(CN) – Pacific Gas & Electric said Thursday it expects to pay at least $2.5 billion to cover the cost of lawsuits and other issues stemming from wildfires that killed 44 and destroyed thousands of homes in Northern California last year.
Earlier this month, the California Department of Forestry and Fire Protection determined the cause of 14 fires in California’s wine country were caused by by downed power lines, distribution lines and the failure of conductors and power poles maintained by PG&E.
But the utility said its liability can climb even higher as state officials have not yet found what ignited California’s most destructive wildfire, which destroyed more than 5,000 buildings, including 2,800 homes in the town of Santa Rosa that was hardest hit by the deadly flames.
Prosecutors also are investigating whether PG&E should be charged with any crimes if it is found to have failed to follow state safety regulations.
The utility said in a filing Thursday with the Securities and Exchange Commission that the $2.5 billion charge tied to the wildfires will be recorded in the quarter ending June 30.
PG&E said the figure is at the low end of its estimated liability, which could exceed $10 billon. The utility said it has about $840 million in insurance for the fires.
In its SEC filing, the utility blames the need for the charge on the “state’s flawed policy of inverse condemnation” and says the policy needs to be reform. California is one of the few states that applies the “inverse condemnation” liability to situations caused by equipment.
In a statement, Geisha Williams, PG&E’s CEO and president, said “liability, regardless of negligence, undermines the financial health of the state’s utilities, discourages investment in California and has the potential to materially impact the ability of utilities to access the capital markets to fund utility operations and California’s bold clean energy vision.”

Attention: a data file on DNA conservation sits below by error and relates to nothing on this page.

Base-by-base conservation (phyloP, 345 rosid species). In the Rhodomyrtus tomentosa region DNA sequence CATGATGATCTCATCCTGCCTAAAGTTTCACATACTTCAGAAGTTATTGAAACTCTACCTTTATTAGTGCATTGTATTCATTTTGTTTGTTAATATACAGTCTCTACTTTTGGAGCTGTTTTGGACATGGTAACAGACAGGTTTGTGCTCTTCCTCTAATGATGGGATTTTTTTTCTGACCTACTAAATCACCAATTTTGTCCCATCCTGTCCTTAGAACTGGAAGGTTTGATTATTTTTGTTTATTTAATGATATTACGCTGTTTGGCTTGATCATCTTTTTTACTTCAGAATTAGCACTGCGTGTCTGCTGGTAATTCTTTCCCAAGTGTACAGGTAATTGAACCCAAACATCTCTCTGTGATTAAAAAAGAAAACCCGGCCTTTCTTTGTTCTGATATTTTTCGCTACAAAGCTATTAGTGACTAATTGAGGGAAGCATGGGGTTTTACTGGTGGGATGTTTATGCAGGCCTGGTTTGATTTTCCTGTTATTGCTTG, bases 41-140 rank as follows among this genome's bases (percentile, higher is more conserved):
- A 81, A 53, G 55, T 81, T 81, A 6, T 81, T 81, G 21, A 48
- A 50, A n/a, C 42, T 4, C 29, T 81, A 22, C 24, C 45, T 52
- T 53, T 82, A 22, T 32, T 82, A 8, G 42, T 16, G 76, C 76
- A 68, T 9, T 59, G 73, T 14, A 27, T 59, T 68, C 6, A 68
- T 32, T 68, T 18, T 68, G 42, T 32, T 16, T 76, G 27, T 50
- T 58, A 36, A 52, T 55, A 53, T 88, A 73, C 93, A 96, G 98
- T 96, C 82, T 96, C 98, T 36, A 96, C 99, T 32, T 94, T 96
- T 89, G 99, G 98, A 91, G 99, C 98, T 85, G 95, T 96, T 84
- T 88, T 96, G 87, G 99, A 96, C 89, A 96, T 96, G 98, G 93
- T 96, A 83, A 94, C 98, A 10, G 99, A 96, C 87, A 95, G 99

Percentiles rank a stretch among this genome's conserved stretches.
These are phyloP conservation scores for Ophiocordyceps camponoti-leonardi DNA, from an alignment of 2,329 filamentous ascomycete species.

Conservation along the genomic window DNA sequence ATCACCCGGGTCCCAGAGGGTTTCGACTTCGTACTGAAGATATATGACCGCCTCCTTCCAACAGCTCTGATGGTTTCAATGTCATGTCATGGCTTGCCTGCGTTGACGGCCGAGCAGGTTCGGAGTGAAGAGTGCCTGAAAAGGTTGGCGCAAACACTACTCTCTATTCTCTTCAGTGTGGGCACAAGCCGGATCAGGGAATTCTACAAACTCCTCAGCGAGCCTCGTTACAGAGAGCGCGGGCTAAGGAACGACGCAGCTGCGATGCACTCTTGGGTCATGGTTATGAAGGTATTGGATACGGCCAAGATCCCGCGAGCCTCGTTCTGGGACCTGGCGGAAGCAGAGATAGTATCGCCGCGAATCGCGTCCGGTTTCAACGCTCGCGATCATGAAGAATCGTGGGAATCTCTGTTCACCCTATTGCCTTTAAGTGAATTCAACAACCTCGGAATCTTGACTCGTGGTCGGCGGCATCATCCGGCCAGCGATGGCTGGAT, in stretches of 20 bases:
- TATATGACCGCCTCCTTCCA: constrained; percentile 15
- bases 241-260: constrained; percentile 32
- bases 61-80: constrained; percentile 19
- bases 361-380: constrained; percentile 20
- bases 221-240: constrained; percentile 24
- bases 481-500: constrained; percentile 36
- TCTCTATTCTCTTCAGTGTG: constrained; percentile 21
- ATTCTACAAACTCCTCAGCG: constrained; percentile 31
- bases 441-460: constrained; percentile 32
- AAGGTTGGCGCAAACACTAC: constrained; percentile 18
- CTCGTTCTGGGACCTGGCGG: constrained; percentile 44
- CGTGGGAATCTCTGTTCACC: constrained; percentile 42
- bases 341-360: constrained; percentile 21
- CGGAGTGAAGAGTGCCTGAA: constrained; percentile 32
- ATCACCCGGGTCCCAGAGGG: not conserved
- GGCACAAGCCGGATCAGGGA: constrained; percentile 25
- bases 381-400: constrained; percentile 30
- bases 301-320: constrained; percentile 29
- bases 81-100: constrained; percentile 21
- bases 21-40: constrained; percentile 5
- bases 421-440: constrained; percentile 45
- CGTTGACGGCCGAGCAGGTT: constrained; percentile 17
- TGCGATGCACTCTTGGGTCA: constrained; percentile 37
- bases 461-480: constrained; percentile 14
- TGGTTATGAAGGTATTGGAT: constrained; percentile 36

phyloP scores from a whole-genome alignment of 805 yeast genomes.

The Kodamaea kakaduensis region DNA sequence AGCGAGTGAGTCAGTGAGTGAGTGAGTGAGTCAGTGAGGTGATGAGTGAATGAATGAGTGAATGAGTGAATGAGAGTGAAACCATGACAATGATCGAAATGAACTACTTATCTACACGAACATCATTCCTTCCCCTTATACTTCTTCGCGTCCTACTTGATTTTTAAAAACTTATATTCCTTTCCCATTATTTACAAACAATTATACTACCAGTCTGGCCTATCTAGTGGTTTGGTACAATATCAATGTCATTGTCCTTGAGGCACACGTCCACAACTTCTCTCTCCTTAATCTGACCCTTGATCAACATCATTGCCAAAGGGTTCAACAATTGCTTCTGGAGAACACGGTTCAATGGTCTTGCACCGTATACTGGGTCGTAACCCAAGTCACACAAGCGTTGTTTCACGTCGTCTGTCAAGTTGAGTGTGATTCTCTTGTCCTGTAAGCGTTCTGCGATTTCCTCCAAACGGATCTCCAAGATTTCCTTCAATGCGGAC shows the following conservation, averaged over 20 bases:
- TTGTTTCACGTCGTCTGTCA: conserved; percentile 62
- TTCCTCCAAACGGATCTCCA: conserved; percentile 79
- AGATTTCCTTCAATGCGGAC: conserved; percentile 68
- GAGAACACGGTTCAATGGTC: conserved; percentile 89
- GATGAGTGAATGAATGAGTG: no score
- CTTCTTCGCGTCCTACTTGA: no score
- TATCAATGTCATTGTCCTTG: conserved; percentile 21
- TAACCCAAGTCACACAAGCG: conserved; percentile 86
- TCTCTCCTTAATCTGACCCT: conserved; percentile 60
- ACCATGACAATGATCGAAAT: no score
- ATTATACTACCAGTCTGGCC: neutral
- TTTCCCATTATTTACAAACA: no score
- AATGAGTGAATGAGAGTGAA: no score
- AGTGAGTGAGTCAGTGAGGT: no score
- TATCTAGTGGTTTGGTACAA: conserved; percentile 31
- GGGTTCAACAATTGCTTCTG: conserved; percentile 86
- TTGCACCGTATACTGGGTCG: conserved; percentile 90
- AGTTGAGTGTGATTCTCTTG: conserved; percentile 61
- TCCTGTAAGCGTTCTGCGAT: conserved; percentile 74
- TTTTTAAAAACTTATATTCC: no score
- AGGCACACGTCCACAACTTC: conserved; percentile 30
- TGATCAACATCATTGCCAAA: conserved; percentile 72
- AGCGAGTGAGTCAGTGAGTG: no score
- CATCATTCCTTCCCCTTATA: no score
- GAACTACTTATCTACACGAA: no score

PG&E and Southern California Edison are both facing multiple lawsuits over faulty equipment claims from homeowners and residents who were impacted by wildfires last year.
California State Senator Bill Dodd authored Senate Bill 819, which would stop utility companies from passing on those liability costs to customers if faulty equipment is found at fault. But it would also provide utilities with a shield from lawsuits if they meet certain state requirements to reduce fire risk. The bill is currently in the state Assembly.
While the largest wildfire in California’s history, the Thomas fire, was declared contained earlier this year, the state continues to experience extreme drought conditions . According to the National Integrated Drought Information System 77 ercent of the state’s population — roughly 22 million people — is currently living in drought areas. According to CalFire, 1,860 wild fires have consumed about 14,535 acres this year.
Meanwhile, a huge wildfire currently burning over 41,000 acres in New Mexico has displaced thousands of residents, and another massive wildfire has devastated La Plata County in Colorado. According to the Rocky Mountain Incident Management Team that fire has burned about 34,161 acres.